The 1,659-hectare Hidden Lake project has all-weather road access to Yellowknife, 45 kilometres southwest.
Phase I mineralogy studies have 92 Resources TSXV:NTY confident that its Hidden Lake lithium project in the Northwest Territories could be amenable to a conventional flowsheet. QEMSCAN and Electron Probe Micro Analysis on a composite sample from each of four pegmatites showed similar results, confirming spodumene as the primary host of lithium. The coarse-grained spodumene shows very good liberation characteristics and low iron content, the company stated.
Spodumene liberation “indicates a strong potential for recovery using dense media separation and flotation techniques, which are common processing methods applied to spodumene-bearing pegmatites,” 92 Resources added.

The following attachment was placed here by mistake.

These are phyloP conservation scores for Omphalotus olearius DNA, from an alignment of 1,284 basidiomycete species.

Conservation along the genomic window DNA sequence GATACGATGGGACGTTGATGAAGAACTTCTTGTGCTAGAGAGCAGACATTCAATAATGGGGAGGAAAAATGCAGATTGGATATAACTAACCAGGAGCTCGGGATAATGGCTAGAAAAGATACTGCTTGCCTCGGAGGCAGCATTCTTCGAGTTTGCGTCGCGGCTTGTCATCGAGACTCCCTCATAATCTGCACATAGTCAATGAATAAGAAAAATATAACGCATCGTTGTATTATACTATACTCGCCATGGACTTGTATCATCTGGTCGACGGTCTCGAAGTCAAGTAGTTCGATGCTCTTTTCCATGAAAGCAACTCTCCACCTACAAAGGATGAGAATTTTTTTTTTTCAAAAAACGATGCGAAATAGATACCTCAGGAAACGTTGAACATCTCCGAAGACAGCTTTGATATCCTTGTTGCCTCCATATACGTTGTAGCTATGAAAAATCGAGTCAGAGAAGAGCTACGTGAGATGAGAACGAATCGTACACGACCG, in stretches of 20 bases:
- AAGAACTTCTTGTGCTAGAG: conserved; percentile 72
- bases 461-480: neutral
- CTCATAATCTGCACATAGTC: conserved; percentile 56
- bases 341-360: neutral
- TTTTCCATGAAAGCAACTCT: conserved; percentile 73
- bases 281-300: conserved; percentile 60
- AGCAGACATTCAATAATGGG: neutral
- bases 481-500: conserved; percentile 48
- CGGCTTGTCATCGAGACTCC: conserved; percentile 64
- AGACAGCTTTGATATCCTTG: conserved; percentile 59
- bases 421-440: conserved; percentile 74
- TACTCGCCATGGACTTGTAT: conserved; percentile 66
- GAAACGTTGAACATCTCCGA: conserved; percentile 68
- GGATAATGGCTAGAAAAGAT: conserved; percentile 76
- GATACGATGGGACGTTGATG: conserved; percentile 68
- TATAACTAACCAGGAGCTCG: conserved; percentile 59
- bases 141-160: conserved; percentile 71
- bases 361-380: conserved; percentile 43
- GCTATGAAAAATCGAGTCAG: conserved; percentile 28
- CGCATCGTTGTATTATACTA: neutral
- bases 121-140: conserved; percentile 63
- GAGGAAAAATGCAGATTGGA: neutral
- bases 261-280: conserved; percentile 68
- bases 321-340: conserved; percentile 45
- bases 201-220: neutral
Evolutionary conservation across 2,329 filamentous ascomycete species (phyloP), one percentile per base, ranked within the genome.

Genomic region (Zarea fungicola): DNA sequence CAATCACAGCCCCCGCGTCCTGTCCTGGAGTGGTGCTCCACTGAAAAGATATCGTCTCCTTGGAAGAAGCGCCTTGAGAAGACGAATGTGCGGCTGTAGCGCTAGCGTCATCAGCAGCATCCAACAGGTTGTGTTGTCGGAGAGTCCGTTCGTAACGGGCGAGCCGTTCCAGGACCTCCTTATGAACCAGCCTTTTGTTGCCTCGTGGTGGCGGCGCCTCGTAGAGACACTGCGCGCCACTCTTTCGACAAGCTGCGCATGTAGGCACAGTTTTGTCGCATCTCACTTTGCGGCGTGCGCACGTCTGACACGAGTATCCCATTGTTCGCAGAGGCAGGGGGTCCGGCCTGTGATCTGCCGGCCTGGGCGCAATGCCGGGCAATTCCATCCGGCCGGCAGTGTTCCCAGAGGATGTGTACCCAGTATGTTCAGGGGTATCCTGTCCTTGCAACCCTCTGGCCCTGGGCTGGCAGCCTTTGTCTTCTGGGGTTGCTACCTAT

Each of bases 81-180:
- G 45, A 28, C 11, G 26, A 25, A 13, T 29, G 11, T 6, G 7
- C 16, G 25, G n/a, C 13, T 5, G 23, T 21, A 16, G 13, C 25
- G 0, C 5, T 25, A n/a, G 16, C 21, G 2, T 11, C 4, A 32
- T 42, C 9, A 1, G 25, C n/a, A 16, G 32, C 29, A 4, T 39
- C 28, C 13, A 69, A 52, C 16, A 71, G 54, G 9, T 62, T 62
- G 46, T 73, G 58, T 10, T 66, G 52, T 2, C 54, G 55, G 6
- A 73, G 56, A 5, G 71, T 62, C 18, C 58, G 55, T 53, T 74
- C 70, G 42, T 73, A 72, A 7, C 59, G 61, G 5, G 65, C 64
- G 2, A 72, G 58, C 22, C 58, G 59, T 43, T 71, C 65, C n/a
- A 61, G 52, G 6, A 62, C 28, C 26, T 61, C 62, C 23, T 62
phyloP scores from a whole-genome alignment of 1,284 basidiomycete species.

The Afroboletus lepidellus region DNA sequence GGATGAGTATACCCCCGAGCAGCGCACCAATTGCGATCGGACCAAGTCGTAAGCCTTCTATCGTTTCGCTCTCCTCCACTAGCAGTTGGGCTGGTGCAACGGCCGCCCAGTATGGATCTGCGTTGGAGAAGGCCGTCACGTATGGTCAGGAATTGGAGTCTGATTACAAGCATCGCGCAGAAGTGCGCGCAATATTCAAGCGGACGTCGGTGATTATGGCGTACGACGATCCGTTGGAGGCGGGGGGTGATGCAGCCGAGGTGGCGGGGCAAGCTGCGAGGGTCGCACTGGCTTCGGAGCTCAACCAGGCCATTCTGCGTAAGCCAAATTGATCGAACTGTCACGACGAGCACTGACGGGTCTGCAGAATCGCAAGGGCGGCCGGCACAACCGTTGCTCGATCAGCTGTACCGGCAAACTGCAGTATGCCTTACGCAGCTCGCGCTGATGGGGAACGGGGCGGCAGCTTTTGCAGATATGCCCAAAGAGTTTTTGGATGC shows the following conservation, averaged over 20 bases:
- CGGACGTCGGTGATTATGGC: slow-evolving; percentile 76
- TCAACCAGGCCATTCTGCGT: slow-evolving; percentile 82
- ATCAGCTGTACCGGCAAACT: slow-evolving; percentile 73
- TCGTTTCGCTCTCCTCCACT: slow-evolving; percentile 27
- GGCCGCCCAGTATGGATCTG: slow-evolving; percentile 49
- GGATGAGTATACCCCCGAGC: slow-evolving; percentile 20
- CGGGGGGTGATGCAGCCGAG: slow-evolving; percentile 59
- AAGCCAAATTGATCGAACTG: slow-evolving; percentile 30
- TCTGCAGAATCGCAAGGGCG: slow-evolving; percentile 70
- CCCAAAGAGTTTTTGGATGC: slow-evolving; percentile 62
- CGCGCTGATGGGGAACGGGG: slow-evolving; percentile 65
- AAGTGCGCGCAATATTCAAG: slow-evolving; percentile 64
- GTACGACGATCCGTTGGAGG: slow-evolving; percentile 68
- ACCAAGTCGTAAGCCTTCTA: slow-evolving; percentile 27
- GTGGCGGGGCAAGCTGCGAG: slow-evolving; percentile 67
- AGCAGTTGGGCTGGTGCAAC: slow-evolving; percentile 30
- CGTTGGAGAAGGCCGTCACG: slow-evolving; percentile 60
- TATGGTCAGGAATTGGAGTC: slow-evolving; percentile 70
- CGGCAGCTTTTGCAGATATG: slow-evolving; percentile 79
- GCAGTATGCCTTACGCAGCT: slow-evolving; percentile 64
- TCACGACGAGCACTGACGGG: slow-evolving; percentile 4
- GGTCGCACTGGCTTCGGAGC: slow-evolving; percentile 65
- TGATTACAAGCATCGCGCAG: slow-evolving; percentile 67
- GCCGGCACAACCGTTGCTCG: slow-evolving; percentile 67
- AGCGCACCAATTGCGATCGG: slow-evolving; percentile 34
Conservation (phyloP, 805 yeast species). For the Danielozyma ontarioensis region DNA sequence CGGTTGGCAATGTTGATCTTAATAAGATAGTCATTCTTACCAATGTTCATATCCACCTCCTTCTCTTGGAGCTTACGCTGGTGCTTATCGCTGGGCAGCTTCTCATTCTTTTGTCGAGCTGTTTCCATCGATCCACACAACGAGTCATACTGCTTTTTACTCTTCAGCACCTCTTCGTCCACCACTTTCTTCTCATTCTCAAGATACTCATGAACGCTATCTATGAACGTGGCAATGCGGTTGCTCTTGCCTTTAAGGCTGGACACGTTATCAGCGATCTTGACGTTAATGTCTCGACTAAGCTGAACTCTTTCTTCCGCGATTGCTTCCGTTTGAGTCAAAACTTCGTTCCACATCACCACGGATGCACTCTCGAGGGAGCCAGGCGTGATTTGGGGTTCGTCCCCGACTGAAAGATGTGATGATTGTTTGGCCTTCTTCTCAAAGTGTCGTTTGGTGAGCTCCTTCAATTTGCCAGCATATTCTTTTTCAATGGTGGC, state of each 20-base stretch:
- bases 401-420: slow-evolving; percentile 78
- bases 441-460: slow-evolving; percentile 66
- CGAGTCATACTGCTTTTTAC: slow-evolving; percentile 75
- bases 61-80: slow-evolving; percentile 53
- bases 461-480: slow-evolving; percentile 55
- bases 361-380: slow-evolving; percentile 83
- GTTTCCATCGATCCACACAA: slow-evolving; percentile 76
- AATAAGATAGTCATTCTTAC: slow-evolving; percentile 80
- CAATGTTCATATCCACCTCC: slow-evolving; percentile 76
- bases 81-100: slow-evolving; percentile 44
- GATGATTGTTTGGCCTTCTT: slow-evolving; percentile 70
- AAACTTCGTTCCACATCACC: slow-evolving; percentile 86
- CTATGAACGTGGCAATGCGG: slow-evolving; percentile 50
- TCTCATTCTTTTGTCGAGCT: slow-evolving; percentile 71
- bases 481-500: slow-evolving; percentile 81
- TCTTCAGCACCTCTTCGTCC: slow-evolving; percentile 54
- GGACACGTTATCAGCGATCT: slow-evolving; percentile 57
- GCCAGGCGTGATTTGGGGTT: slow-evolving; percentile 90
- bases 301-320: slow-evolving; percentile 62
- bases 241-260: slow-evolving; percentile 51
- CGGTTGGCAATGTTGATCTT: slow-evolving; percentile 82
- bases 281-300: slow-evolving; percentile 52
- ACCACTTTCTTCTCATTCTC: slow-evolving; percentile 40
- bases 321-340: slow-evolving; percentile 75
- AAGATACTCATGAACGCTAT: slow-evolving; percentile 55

The program also found potential for tantalum recovery, which will be further assessed in Phase II. About to begin, the program will conduct flotation tests to determine the reagent scheme and assess the ability to produce spodumene concentrate without additional processing.
Last year’s channel sampling targeted four of six known lithium-bearing spodumene dykes, with the best result showing:
- - 1.58% Li2O and 31 ppm Ta2O5 over 8.78 metres
- - (including 1.78% Li2O and 31 ppm Ta2O5 over 6.93 metres)
The company filed a 43-101 technical report on Hidden Lake in January.
92 Resources’ portfolio also includes the 5,536-hectare Pontax lithium prospect in northern Quebec and the 3,211-hectare Golden frac sand project in southeastern British Columbia.
In February the company closed an oversubscribed private placement of $895,199.